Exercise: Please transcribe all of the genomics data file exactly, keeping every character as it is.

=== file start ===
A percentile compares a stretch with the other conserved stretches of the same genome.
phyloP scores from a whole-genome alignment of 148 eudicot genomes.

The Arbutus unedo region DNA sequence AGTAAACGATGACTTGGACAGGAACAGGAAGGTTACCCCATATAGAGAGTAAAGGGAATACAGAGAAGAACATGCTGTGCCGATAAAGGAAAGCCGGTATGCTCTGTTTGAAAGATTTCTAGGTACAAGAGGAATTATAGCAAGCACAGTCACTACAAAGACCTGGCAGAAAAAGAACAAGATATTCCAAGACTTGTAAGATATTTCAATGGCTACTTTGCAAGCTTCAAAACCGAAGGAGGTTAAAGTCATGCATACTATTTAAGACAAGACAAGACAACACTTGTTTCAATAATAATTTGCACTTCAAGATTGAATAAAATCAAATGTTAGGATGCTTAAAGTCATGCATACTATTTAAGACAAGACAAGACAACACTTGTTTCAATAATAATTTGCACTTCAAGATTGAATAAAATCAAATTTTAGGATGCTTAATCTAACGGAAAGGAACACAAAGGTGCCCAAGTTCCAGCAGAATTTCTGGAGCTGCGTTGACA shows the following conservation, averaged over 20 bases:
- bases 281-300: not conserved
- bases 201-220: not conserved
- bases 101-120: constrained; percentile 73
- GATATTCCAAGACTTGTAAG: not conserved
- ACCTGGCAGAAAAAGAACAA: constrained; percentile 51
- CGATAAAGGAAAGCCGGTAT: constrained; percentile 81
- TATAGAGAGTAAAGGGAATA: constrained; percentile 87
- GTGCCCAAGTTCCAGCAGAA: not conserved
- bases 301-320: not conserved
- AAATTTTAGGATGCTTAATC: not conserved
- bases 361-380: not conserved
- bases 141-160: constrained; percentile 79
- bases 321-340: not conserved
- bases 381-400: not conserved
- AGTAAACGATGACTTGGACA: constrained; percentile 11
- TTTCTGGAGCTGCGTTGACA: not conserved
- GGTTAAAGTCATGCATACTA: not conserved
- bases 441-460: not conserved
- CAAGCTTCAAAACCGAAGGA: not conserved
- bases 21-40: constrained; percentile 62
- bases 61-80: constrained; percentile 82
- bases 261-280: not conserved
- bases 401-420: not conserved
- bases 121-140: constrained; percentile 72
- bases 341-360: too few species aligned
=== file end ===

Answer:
A percentile compares a stretch with the other conserved stretches of the same genome.
phyloP scores from a whole-genome alignment of 148 eudicot genomes.

The Arbutus unedo region DNA sequence AGTAAACGATGACTTGGACAGGAACAGGAAGGTTACCCCATATAGAGAGTAAAGGGAATACAGAGAAGAACATGCTGTGCCGATAAAGGAAAGCCGGTATGCTCTGTTTGAAAGATTTCTAGGTACAAGAGGAATTATAGCAAGCACAGTCACTACAAAGACCTGGCAGAAAAAGAACAAGATATTCCAAGACTTGTAAGATATTTCAATGGCTACTTTGCAAGCTTCAAAACCGAAGGAGGTTAAAGTCATGCATACTATTTAAGACAAGACAAGACAACACTTGTTTCAATAATAATTTGCACTTCAAGATTGAATAAAATCAAATGTTAGGATGCTTAAAGTCATGCATACTATTTAAGACAAGACAAGACAACACTTGTTTCAATAATAATTTGCACTTCAAGATTGAATAAAATCAAATTTTAGGATGCTTAATCTAACGGAAAGGAACACAAAGGTGCCCAAGTTCCAGCAGAATTTCTGGAGCTGCGTTGACA shows the following conservation, averaged over 20 bases:
- bases 281-300: not conserved
- bases 201-220: not conserved
- bases 101-120: constrained; percentile 73
- GATATTCCAAGACTTGTAAG: not conserved
- ACCTGGCAGAAAAAGAACAA: constrained; percentile 51
- CGATAAAGGAAAGCCGGTAT: constrained; percentile 81
- TATAGAGAGTAAAGGGAATA: constrained; percentile 87
- GTGCCCAAGTTCCAGCAGAA: not conserved
- bases 301-320: not conserved
- AAATTTTAGGATGCTTAATC: not conserved
- bases 361-380: not conserved
- bases 141-160: constrained; percentile 79
- bases 321-340: not conserved
- bases 381-400: not conserved
- AGTAAACGATGACTTGGACA: constrained; percentile 11
- TTTCTGGAGCTGCGTTGACA: not conserved
- GGTTAAAGTCATGCATACTA: not conserved
- bases 441-460: not conserved
- CAAGCTTCAAAACCGAAGGA: not conserved
- bases 21-40: constrained; percentile 62
- bases 61-80: constrained; percentile 82
- bases 261-280: not conserved
- bases 401-420: not conserved
- bases 121-140: constrained; percentile 72
- bases 341-360: too few species aligned